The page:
Sitton’s Pro Bowl nod is a long time coming, but Cobb is likely the Packers’ worst Pro Bowl snub this season. The NFC has so many good receivers, and Dez Bryant (88 catches, 1,311, 12 touchdowns) and Roddy White (87, 1,309, seven) probably have stronger cases to be on the team than Cobb. However, one could argue that Cobb was one of the NFL’s 25 most impactful players of this season, everything considered. Substitute Cobb for Victor Cruz as the NFC’s fourth receiver or for Leon Washington at kick returner and no one even bats an eye. Even if the recognition becomes more hollow every season, Cobb deserves the nod.
Pro Bowl: Stay or Go?
The Pro Bowl and everything about it—the game, the voting, the importance of a selection—can’t be eliminated fast enough. The idea of an all-star game in football simply doesn’t work like it does in baseball or basketball, sports where you can go half-speed and the product doesn’t suffer. In football, you get embarrassing displays like we’ve seen the past couple of seasons. Saturday’s inclusion on the team is just one of many examples of a flawed voting process. Not getting even the most simple of decisions right—like John Sullivan starting at center for the NFC and Saturday staying home—devalues the recognition across the board. And overall, an All-Pro selection should carry much more weight now than any Pro Bowl nod. People complain about Hall of Fame and MVP voting from writers, but they get the decisions right more often than a mixed bag that includes fan voting.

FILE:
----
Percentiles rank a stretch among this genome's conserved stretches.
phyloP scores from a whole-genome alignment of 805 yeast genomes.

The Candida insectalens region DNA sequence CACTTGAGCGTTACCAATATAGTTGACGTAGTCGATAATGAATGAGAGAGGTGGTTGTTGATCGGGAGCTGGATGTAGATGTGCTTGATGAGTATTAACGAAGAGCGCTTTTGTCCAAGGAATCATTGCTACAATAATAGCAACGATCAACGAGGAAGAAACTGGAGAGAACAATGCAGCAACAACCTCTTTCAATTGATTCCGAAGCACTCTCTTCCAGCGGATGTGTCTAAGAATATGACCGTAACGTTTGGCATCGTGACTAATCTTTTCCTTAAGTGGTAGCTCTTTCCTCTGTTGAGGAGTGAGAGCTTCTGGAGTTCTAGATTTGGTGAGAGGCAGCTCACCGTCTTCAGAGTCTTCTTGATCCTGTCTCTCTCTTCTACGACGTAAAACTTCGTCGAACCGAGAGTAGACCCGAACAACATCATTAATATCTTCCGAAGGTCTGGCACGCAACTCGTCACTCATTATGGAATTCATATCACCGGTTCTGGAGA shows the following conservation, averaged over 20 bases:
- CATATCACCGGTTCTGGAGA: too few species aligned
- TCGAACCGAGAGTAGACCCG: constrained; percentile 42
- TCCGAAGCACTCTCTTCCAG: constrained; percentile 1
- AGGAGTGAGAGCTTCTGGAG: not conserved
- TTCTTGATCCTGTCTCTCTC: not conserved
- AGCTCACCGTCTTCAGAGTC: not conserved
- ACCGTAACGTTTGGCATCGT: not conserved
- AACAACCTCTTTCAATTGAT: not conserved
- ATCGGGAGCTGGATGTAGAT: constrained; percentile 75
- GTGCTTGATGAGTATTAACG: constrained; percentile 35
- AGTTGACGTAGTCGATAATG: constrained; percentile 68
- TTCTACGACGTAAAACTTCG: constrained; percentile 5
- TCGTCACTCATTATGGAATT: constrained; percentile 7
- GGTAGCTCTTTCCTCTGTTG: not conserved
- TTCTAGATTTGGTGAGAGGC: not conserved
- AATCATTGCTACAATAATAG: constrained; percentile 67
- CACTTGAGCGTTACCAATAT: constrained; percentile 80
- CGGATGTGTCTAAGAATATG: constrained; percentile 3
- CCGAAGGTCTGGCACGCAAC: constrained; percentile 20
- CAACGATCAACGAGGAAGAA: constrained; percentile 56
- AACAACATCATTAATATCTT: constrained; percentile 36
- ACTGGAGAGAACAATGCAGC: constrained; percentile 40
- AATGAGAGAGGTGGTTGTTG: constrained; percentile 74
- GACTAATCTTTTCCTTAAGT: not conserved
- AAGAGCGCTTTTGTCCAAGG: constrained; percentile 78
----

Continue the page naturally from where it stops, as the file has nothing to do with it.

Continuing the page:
Zach Kruse is a 24-year-old sports writer who contributes to Cheesehead TV, Bleacher Report and the Milwaukee Journal Sentinel. He also covers prep sports for the Dunn Co. News. You can reach him on Twitter @zachkruse2 or by email at firstname.lastname@example.org.